# The appropriate use, objectives and value of multiple linear regression, multiple logistic regression, principles of life-tables, and Cox regression

## The appropriate use, objectives and value of multiple linear regression, multiple logistic regression, principles of life tables, and Cox regression

Multiple linear regression

Multiple regression allows many explanatory variables to be assessed simultaneously, with one response variable. The main use of multiple regression is to adjust for confounding.

In multiple linear regression, the dependent variable y is assumed to be continuous, and the explanatory x variables may each be continuous or binary.

Multiple linear regression, with k explanatory variables, gives an equation of the form:

y = a + b1x1 + b2x2 +….. bkxk

When x1 is a categorical variable, such as treatment group, and x2 is a continuous   variable, such as age (a potential confounder), this is known as analysis of covariance.

Logistic Regression

Logistic regression is used when the outcome variable is binary, being either an event (e.g. death or cure) or no event (e.g. survival or not cured). The input variables can be either binary or continuous.

In the simplest case when there is one input variable which is binary, then it gives the same result as a chi-squared test.

The logistic regression equation is as follows:

$logit\;\left( p \right) = a + \;{b_1}{X_1} + {b_2}{X_2} + \ldots + \;{b_k}{X_k}$

${\rm{where}}\;logit\left( p \right) = \ln \left( {\frac{p}{{1 - p}}} \right)$

and p is the expected probability of an event, and ln is the natural logarithm (the inverse of the exponential function ex).

The model is

$logit\left( \pi \right) = \;\alpha + {\beta _1}{X_1} + \ldots {\beta _p}{X_p}$

where

$logit\left( \pi \right) = lo{g_e}\left( {\frac{\pi }{{1 - \pi }}} \right).$

The parameter π (Greek pi) is the expected value of the probability of an event, given the model. It is linked to the observed events (0,1) by the binomial distribution.

Important Points:

•        The coefficients bi are the log odds ratios of an event for an increase in one unit of Xi. Thus if Xi is binary they are the log odds ratio for X=1 relative to X=0.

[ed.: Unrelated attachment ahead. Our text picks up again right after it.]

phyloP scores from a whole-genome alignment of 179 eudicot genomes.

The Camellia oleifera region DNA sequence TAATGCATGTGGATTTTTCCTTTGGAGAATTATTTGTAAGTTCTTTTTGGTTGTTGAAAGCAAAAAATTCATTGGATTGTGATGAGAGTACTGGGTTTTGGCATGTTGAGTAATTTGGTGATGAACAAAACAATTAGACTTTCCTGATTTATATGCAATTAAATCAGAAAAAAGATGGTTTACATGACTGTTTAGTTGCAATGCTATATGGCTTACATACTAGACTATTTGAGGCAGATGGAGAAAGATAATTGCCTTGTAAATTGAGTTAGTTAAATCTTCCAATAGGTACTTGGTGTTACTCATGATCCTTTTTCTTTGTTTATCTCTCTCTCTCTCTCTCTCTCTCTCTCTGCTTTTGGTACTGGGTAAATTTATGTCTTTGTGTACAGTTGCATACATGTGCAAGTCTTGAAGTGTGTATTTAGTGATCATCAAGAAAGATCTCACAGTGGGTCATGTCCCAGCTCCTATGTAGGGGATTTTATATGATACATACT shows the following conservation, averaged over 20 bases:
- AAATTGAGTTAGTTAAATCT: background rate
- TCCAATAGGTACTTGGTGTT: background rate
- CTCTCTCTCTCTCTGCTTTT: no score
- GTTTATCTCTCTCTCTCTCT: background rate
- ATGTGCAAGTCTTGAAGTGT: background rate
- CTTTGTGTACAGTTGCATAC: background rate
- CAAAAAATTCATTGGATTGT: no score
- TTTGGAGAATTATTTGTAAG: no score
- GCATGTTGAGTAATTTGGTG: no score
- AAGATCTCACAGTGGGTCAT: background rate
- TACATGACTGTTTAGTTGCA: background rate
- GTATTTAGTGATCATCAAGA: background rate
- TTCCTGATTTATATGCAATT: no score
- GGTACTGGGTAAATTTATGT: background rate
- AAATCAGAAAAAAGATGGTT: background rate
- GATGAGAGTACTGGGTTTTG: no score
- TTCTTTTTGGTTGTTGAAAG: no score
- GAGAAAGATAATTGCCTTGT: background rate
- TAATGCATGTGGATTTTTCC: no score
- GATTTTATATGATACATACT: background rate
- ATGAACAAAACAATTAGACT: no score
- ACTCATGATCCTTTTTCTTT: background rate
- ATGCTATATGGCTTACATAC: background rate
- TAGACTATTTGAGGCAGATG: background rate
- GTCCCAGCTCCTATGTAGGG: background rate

•        The model is usually fitted using a technique called maximum likelihood estimation, as the least squares estimation used in linear regression do not produce
unbiased estimators in logistic regression.
•        When the probability of an event is rare, the odds ratios approximate the relative risk of an event.

Example

Lavie et al. (BMJ, 2000) surveyed 2677 adults referred to a sleep clinic with suspected sleep apnoea. They developed an apnoea severity index, and related this to the presence or absence of hypertension.

They wished to answer two questions:

1. Is the apnoea index predictive of hypertension, allowing for age, sex and body mass index?

2. Is sex a predictor of hypertension, allowing for the other covariates?

The results are given in Table 1.

Table 1 Risk factors for hypertension

The coefficient associated with the dummy variable Sex is 0.161, so the odds of having hypertension for a man are e0.161 = 1.17 times that of a woman in this study. On the odds ratio scale the 95% confidence interval is e-0.061 to e0.383 = 0.94 to 1.47. Note that this includes one (as we would expect since the confidence interval for the regression coefficient includes zero) and so we cannot say that sex is a significant predictor of hypertension in this study. We interpret the age coefficient by saying that, if we had two people of the same sex, and given that their BMI and apnoea index were also the same, but one subject was 10 years older than the other, then we would predict that the older subject would be 2.24 times more likely to have hypertension. The reason for the choice of 10 years is because that is how age was scaled. Note that factors that are additive on the log scale are multiplicative on the odds scale. Thus a man who is ten years older than a woman is predicted to be 2.24×1.17=2.62 times more likely to have hypertension. Thus the model assumes that age and sex act independently on hypertension, and so the risks multiply.

Life Tables

Life tables (or actuarial tables) show survival patterns for groups of individuals. Specifically, they given the probability that a person in a particular age group will die before reaching the next age group. The two types of life table are:

1. Cohort life tables

These show the probability of death at each age group in a described group of individuals that has been followed over time. Cohort life tables are frequently used for survival analyses.

2. Period life tables

These give the current probability of death in given population at different ages. Period life tables are often used in demography.

To construct a cohort life table, in each time interval the following data are required: the number of people alive at the beginning of the time interval; the number of deaths occurring within the time interval; and the number of censored individuals (e.g. lost to follow-up). If we assume that on average censoring occurs at the mid-point of the time interval, the number of people at risk in any given time interval is given by the number alive at the start minus half of the number of those censored. The risk of death (and, hence, the risk of survival) can then be calculated from the number of deaths occurring during this interval.